Tuesday, March 19, 2013

Crave - Absinthe House, Jim Thorpe, PA

In addition to serving Afternoon Tea, Crave is also an "Absinthe House".   Absinthe is primarily made with the herb wormwood (Artemesia absinthium).   Green Anise Seeds, Star Anise and Fennel, all of which have a black licorice flavor, are also commonly used to make absinthe.  I have seen other herbs used such as coriander, cardamon, caraway, angelica, and hyssop.   

The menu provided a bit about the history of absinthe and what was legal in 19th Century France and what is now allowed to be served in France and in the US.  As you can see we had a choice of six different absinthe's made in the US, France or Switzerland and ranging from 100 proof to 136 proof.    We chose two different, Herbsaint and Grande Absente, to share amongst our group.  Called the "Green Fairy" because of its color,  Absinthe is a "spirit" meaning it is served without the addition of sugar or diluted as a liqueur might be.    It is at the table where you add the ice water and sugar.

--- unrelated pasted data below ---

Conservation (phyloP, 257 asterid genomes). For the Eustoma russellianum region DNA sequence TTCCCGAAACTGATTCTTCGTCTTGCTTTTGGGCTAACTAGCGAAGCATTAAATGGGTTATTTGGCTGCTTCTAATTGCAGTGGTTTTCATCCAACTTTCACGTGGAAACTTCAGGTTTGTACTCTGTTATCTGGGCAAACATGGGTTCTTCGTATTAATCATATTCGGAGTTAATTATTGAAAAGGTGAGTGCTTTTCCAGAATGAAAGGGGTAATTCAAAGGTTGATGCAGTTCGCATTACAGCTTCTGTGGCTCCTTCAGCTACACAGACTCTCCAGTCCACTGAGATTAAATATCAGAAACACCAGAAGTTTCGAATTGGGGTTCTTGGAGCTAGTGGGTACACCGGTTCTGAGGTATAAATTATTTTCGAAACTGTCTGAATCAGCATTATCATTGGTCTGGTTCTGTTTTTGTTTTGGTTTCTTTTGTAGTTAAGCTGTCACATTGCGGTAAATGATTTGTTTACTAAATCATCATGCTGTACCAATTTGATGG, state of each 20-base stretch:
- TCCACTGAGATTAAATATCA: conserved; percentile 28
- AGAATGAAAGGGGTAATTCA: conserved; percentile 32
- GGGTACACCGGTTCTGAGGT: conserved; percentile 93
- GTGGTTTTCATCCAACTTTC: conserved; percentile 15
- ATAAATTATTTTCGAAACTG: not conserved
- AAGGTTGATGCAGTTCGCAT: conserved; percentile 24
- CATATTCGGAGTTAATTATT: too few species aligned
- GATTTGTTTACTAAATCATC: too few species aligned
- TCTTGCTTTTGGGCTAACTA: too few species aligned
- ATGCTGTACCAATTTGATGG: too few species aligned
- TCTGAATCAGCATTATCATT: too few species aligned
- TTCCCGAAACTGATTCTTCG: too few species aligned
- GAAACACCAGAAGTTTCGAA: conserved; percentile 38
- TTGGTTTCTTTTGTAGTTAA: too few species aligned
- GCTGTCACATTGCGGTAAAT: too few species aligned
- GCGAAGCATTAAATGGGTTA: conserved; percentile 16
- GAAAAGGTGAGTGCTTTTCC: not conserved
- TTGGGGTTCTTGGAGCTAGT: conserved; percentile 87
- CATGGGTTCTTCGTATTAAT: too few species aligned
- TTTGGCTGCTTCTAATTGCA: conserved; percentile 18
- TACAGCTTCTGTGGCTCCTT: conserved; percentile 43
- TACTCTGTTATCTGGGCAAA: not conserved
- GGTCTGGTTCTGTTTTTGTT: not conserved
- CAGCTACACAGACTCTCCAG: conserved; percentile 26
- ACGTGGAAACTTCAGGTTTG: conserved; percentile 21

We were given instructions to use the absinthe spoon to hold the sugar cube in place and drip the cold water over the sugar until it dissolves.  Next we added about 2 oz of water and tasted it to see if we needed more sugar and water, or not. 

Joining the ranks of many who have gone before us, Henri de Toulouse-Lautrec, Vincent van Gogh, Oscar Wilde, Aleister Crowley and Ernest Hemmingway,  we all sipped the absinthe,  which is considered a "bitter" and a perfect aperitif for after eating, as bitters aid your digestion.   The consensus at our table was it tasted like liquid black jelly beans, with a kick.


Marilyn said...

Interesting! I have hear of this in stories, but didn't know it was still served. Liquid black jelly beans could be quite delicious I would think.

La Tea Dah said...

A most interesting post! I really enjoyed every word! What a neat experience!

(I'm still stuck on kombucha brewing...).

Steph said...

I've never tasted, but always loved its bright green color!